The Taliban on Friday repeated a call for the US to release billions in frozen Afghan government funds as Afghanistan is facing food and cash shortages that are being exacerbated by drought.
“The money belongs to the Afghan nation. Just give us our own money,” Taliban Finance Ministry spokesman Ahmad Wali Haqmal told Reuters. “Freezing this money is unethical and is against all international laws and values.”
The US has frozen about $9 billion in Afghan funds, including about $7 billion that is held by the US federal reserve. Washington is trying to use this money and its power over the global financial system as leverage over the Taliban.
The Biden administration claims it cares about the people of Afghanistan and announced $144 million in new humanitarian aid for the country. But the easiest way for the US to help the situation would be to release the frozen funds and lift the sanctions on the Taliban.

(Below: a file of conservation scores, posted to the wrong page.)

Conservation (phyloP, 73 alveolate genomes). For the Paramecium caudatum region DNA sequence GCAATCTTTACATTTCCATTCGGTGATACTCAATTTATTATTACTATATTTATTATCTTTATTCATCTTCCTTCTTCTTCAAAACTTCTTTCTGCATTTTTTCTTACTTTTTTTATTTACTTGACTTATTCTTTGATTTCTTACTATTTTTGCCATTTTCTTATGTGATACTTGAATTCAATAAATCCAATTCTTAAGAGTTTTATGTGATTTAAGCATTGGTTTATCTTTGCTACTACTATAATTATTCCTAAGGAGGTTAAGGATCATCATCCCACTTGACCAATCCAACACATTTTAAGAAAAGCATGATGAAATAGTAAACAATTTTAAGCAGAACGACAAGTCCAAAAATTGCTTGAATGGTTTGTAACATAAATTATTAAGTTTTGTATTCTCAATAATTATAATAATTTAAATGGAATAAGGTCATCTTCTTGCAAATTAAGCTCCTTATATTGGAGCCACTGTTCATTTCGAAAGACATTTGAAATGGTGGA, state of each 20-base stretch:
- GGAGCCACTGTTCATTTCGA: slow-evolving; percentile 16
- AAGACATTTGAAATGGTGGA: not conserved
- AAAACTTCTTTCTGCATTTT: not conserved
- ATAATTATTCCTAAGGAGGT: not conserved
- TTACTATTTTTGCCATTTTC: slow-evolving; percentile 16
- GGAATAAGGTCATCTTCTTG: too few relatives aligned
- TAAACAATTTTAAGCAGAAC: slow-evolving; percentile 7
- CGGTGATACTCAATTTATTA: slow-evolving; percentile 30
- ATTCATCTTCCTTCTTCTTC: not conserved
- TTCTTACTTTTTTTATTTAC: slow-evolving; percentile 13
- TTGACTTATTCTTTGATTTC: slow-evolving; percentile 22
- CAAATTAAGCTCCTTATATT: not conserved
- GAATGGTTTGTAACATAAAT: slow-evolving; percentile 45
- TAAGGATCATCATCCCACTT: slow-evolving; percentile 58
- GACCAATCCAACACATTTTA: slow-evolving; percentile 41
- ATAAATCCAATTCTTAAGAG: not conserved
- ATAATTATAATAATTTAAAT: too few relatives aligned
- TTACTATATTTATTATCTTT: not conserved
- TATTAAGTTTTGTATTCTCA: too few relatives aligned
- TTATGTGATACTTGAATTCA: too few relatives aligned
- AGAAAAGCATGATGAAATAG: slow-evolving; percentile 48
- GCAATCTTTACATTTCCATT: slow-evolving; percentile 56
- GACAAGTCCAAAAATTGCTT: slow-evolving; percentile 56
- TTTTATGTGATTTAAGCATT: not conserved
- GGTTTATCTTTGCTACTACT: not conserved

History shows that US sanctions do little to change the government of the target country and only hurt the civilian population of the country.
“If reserves remain frozen, Afghan importers will not be able to pay for their shipments, banks will start to collapse, food will become scarce, grocery stores will be empty,” warned Shah Mehrabi, a board member of the Afghan Central Bank.
Besides the US economic pressure, banks in Afghanistan have put limits on cash withdrawals, forcing Afghans to wait in line for hours to get money. Most banks closed as the Taliban took over the country and the US-backed government collapsed, and they have been struggling to reopen due to the high demand for cash.